I haven't read Aquinas in a long time now, but I'm pretty sure Ed answers this question in his discussion of actualizing existence towards the end of his section on the First Way. You (and Cosmyk) might also find the discussion of per se and per accidens causal series starting at around fifteen minutes here helpful.

 

11/23/2018 10:08 am  #5


Re: God is a quark? How do you arrive at God from per se causality, etc?

ForumUser wrote:

The only thing he says is that if it has potency, then that potency must be actualized and hence it isn't the terminus of a per se series.

Hello, Forum User, just two minor suggestions. First, it may be clearer if you use some term like "first principle" or "origin" for the first cause of a per se series and reserve "terminus" for the final effect of the series.

  So the idea that the terminus of a per se series must be 'pure actuality' and hence be God seems simply false.

There can be many hierarchical series of causes ordered per se. God is not the only causal agent that can set into motion a process that will produce a desired effect. An example of a per se series used by Aquinas is one that starts with a king who orders an action. The order is transmitted from one minister to another until the action, the effect - the terminus of the series - is effected. But you are right to notice that Aquinas would hold that the origin/first cause/principium of every secondary per se series is itself a subordinate mover within another per se series, of which the first mover is God.

Good questions, carry on and I shall appreciate lurking further.
 

Last edited by ficino (11/23/2018 10:10 am)

 

11/23/2018 12:42 pm  #6


Re: God is a quark? How do you arrive at God from per se causality, etc?

ForumUser wrote:

Or, if one must explain why the quarks are being held together by the nuclear forces to form atoms, then it seems to me we are equally justified to say that this recurring observation (which we refer to as the strong force and weak force) "just exists" as a brute fact, rather than say that "God exists to cause the strong force and weak force to exist" as a brute fact. I mean, I do not see any justification for declaring God to be the brute fact rather than the apparent laws of nature as the brute fact. In other words, we can say "It is in the universe's nature to exist" more easily than we can say "It is in God's nature to exist, and God holds the universe in existence". (The former accounts for our suffering; the latter does not, and hence holds greater explanatory power. That is, if we regard 'God' as the god of Abraham, rather than merely an indifferent clockmaker-type deistic god.)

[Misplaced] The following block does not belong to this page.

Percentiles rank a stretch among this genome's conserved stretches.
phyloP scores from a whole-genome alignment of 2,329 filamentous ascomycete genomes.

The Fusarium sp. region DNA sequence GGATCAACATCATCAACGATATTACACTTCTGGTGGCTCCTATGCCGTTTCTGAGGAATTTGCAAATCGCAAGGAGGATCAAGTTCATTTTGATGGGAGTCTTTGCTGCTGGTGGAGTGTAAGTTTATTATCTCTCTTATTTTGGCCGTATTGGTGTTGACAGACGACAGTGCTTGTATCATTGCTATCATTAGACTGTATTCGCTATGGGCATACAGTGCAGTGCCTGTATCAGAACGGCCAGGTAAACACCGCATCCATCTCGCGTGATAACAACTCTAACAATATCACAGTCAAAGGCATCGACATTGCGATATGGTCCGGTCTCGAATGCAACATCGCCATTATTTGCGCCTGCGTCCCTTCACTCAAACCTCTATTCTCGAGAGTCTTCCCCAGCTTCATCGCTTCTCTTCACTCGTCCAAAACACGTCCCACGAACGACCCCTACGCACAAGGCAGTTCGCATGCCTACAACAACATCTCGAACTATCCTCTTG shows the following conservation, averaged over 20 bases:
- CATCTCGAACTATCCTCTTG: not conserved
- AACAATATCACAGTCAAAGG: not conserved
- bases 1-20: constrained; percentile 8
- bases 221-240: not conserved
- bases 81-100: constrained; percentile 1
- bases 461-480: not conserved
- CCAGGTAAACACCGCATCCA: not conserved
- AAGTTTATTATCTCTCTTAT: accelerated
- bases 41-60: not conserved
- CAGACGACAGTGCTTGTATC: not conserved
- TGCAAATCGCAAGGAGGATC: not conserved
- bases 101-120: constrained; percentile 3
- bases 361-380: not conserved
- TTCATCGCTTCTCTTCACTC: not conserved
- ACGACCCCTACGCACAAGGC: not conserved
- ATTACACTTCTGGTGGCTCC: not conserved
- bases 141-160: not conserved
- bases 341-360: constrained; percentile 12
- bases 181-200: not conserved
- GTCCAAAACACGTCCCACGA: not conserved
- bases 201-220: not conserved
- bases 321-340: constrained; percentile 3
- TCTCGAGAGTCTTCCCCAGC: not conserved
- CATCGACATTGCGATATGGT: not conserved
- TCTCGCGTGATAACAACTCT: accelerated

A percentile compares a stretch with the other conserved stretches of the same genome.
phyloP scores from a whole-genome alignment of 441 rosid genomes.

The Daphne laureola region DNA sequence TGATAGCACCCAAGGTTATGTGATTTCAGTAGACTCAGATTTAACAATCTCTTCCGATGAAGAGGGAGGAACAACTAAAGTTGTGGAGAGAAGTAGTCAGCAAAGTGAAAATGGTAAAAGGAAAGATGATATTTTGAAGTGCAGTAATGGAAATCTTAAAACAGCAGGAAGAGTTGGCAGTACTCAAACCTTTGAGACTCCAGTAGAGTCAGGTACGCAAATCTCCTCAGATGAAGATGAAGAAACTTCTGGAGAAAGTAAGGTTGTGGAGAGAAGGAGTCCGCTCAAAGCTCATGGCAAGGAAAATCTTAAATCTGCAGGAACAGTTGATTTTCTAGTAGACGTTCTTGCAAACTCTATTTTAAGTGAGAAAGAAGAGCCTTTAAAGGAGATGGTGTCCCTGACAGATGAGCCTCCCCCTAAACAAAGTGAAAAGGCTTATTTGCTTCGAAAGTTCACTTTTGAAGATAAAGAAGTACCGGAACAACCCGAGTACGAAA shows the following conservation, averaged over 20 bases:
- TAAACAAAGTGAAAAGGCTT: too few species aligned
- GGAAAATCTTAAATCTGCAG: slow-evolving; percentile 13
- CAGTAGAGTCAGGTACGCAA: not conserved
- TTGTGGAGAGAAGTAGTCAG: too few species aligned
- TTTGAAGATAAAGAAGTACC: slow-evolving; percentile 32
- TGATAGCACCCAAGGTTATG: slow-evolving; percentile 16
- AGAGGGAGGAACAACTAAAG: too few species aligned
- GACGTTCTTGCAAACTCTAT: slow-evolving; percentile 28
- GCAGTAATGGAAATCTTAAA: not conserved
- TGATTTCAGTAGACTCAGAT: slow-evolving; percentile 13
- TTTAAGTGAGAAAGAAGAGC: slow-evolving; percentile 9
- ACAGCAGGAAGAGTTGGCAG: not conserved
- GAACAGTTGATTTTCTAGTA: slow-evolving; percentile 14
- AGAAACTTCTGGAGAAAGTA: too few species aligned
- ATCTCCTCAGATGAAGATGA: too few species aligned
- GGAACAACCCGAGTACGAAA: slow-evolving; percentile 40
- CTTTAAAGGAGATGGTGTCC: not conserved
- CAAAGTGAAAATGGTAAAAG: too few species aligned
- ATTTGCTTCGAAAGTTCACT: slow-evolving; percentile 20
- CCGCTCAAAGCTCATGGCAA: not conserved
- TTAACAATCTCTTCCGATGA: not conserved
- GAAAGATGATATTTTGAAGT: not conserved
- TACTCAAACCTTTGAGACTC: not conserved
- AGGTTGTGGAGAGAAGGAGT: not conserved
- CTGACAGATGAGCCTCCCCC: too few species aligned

I haven't got a lot of time to post at the moment but I think the first proof is a kind of deductive proof, not an inference to the best explanation one. It starts from the Aristotelian analysis of change and uses this to deduce that a being which is pure act to required to make the change we experience possible. It's somewhat different to a scientific inference based explanation.

​Also, I think discussion of the problem of evil in relation to this argument will lead to digression/obscurity. It isn't helpful in understanding the argument.



 

Last edited by FZM (11/23/2018 12:45 pm)

 

11/23/2018 1:45 pm  #7


Re: God is a quark? How do you arrive at God from per se causality, etc?

A quark is a composite of potency and act. Because it's a composite it needs an explanation for its composition--why is it actual in one respect and potential in another? Something outside of the quark must be actualizing its potency to be composed in the specific way that it is. Just in the same way if you saw an ice cube in a room you might ask why it's actually ice rather than water? There would be an answer for its specific composition of potency and act--for instance, the air surrounding it is below freezing. 

 

11/24/2018 4:29 am  #8


Re: God is a quark? How do you arrive at God from per se causality, etc?

ForumUser wrote: